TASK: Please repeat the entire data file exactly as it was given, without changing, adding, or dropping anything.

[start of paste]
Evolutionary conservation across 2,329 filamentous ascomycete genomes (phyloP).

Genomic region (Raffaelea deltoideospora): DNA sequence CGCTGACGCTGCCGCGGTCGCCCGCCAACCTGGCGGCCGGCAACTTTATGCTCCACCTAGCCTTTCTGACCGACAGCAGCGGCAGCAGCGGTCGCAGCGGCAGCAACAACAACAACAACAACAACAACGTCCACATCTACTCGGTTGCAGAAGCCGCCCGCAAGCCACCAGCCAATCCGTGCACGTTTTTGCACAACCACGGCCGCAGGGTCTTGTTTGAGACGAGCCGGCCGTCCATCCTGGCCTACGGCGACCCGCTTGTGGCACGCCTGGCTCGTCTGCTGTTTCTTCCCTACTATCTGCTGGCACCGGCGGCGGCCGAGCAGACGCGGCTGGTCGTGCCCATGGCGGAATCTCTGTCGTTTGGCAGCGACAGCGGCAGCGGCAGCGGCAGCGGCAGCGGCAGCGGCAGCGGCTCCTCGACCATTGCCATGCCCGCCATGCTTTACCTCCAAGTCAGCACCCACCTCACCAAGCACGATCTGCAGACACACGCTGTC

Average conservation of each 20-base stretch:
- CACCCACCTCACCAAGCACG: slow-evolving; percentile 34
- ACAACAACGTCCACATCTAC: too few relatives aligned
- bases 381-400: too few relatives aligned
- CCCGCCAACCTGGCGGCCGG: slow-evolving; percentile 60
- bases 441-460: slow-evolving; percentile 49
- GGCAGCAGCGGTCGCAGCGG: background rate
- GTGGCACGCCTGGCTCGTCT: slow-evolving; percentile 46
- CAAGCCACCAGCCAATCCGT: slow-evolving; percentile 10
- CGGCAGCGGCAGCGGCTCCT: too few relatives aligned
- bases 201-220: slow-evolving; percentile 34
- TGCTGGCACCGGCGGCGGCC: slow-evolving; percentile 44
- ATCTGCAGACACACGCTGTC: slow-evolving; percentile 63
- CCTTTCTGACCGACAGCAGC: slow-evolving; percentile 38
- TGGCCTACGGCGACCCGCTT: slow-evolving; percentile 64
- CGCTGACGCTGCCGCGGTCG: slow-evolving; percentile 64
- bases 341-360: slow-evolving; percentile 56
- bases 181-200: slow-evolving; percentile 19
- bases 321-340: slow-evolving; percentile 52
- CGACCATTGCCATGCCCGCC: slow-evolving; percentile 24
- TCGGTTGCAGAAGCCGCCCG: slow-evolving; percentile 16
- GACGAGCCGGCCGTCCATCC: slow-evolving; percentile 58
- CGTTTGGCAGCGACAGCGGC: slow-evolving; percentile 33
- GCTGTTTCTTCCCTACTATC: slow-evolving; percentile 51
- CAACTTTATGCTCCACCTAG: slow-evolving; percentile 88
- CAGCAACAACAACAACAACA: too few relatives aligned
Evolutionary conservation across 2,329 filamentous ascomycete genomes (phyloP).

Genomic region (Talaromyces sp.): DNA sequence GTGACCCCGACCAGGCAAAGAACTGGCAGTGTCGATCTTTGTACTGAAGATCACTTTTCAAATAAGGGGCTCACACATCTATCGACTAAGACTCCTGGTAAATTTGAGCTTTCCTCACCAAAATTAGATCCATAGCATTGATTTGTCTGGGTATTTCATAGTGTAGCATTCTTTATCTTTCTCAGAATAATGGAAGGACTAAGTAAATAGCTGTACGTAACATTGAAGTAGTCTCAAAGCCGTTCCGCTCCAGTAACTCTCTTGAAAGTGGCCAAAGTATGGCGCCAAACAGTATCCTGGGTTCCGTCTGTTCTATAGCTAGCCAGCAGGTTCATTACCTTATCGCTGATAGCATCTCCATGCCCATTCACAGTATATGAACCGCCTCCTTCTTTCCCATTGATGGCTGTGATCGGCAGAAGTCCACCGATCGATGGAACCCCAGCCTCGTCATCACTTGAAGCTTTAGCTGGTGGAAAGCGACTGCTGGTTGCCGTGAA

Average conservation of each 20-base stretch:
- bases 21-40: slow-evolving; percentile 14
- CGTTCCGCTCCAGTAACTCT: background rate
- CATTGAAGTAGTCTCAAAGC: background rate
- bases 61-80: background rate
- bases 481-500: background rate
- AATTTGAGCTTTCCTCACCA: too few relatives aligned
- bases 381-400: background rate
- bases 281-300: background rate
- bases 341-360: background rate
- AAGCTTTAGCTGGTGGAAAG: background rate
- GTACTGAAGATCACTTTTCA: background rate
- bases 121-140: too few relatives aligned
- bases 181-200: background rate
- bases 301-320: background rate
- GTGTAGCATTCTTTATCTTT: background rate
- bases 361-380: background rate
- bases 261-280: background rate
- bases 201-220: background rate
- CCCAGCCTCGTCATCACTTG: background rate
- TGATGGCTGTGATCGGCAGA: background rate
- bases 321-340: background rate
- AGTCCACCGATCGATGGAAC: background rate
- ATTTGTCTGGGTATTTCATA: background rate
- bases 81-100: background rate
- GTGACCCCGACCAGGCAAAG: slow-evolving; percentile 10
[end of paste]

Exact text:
Evolutionary conservation across 2,329 filamentous ascomycete genomes (phyloP).

Genomic region (Raffaelea deltoideospora): DNA sequence CGCTGACGCTGCCGCGGTCGCCCGCCAACCTGGCGGCCGGCAACTTTATGCTCCACCTAGCCTTTCTGACCGACAGCAGCGGCAGCAGCGGTCGCAGCGGCAGCAACAACAACAACAACAACAACAACGTCCACATCTACTCGGTTGCAGAAGCCGCCCGCAAGCCACCAGCCAATCCGTGCACGTTTTTGCACAACCACGGCCGCAGGGTCTTGTTTGAGACGAGCCGGCCGTCCATCCTGGCCTACGGCGACCCGCTTGTGGCACGCCTGGCTCGTCTGCTGTTTCTTCCCTACTATCTGCTGGCACCGGCGGCGGCCGAGCAGACGCGGCTGGTCGTGCCCATGGCGGAATCTCTGTCGTTTGGCAGCGACAGCGGCAGCGGCAGCGGCAGCGGCAGCGGCAGCGGCAGCGGCTCCTCGACCATTGCCATGCCCGCCATGCTTTACCTCCAAGTCAGCACCCACCTCACCAAGCACGATCTGCAGACACACGCTGTC

Average conservation of each 20-base stretch:
- CACCCACCTCACCAAGCACG: slow-evolving; percentile 34
- ACAACAACGTCCACATCTAC: too few relatives aligned
- bases 381-400: too few relatives aligned
- CCCGCCAACCTGGCGGCCGG: slow-evolving; percentile 60
- bases 441-460: slow-evolving; percentile 49
- GGCAGCAGCGGTCGCAGCGG: background rate
- GTGGCACGCCTGGCTCGTCT: slow-evolving; percentile 46
- CAAGCCACCAGCCAATCCGT: slow-evolving; percentile 10
- CGGCAGCGGCAGCGGCTCCT: too few relatives aligned
- bases 201-220: slow-evolving; percentile 34
- TGCTGGCACCGGCGGCGGCC: slow-evolving; percentile 44
- ATCTGCAGACACACGCTGTC: slow-evolving; percentile 63
- CCTTTCTGACCGACAGCAGC: slow-evolving; percentile 38
- TGGCCTACGGCGACCCGCTT: slow-evolving; percentile 64
- CGCTGACGCTGCCGCGGTCG: slow-evolving; percentile 64
- bases 341-360: slow-evolving; percentile 56
- bases 181-200: slow-evolving; percentile 19
- bases 321-340: slow-evolving; percentile 52
- CGACCATTGCCATGCCCGCC: slow-evolving; percentile 24
- TCGGTTGCAGAAGCCGCCCG: slow-evolving; percentile 16
- GACGAGCCGGCCGTCCATCC: slow-evolving; percentile 58
- CGTTTGGCAGCGACAGCGGC: slow-evolving; percentile 33
- GCTGTTTCTTCCCTACTATC: slow-evolving; percentile 51
- CAACTTTATGCTCCACCTAG: slow-evolving; percentile 88
- CAGCAACAACAACAACAACA: too few relatives aligned
Evolutionary conservation across 2,329 filamentous ascomycete genomes (phyloP).

Genomic region (Talaromyces sp.): DNA sequence GTGACCCCGACCAGGCAAAGAACTGGCAGTGTCGATCTTTGTACTGAAGATCACTTTTCAAATAAGGGGCTCACACATCTATCGACTAAGACTCCTGGTAAATTTGAGCTTTCCTCACCAAAATTAGATCCATAGCATTGATTTGTCTGGGTATTTCATAGTGTAGCATTCTTTATCTTTCTCAGAATAATGGAAGGACTAAGTAAATAGCTGTACGTAACATTGAAGTAGTCTCAAAGCCGTTCCGCTCCAGTAACTCTCTTGAAAGTGGCCAAAGTATGGCGCCAAACAGTATCCTGGGTTCCGTCTGTTCTATAGCTAGCCAGCAGGTTCATTACCTTATCGCTGATAGCATCTCCATGCCCATTCACAGTATATGAACCGCCTCCTTCTTTCCCATTGATGGCTGTGATCGGCAGAAGTCCACCGATCGATGGAACCCCAGCCTCGTCATCACTTGAAGCTTTAGCTGGTGGAAAGCGACTGCTGGTTGCCGTGAA

Average conservation of each 20-base stretch:
- bases 21-40: slow-evolving; percentile 14
- CGTTCCGCTCCAGTAACTCT: background rate
- CATTGAAGTAGTCTCAAAGC: background rate
- bases 61-80: background rate
- bases 481-500: background rate
- AATTTGAGCTTTCCTCACCA: too few relatives aligned
- bases 381-400: background rate
- bases 281-300: background rate
- bases 341-360: background rate
- AAGCTTTAGCTGGTGGAAAG: background rate
- GTACTGAAGATCACTTTTCA: background rate
- bases 121-140: too few relatives aligned
- bases 181-200: background rate
- bases 301-320: background rate
- GTGTAGCATTCTTTATCTTT: background rate
- bases 361-380: background rate
- bases 261-280: background rate
- bases 201-220: background rate
- CCCAGCCTCGTCATCACTTG: background rate
- TGATGGCTGTGATCGGCAGA: background rate
- bases 321-340: background rate
- AGTCCACCGATCGATGGAAC: background rate
- ATTTGTCTGGGTATTTCATA: background rate
- bases 81-100: background rate
- GTGACCCCGACCAGGCAAAG: slow-evolving; percentile 10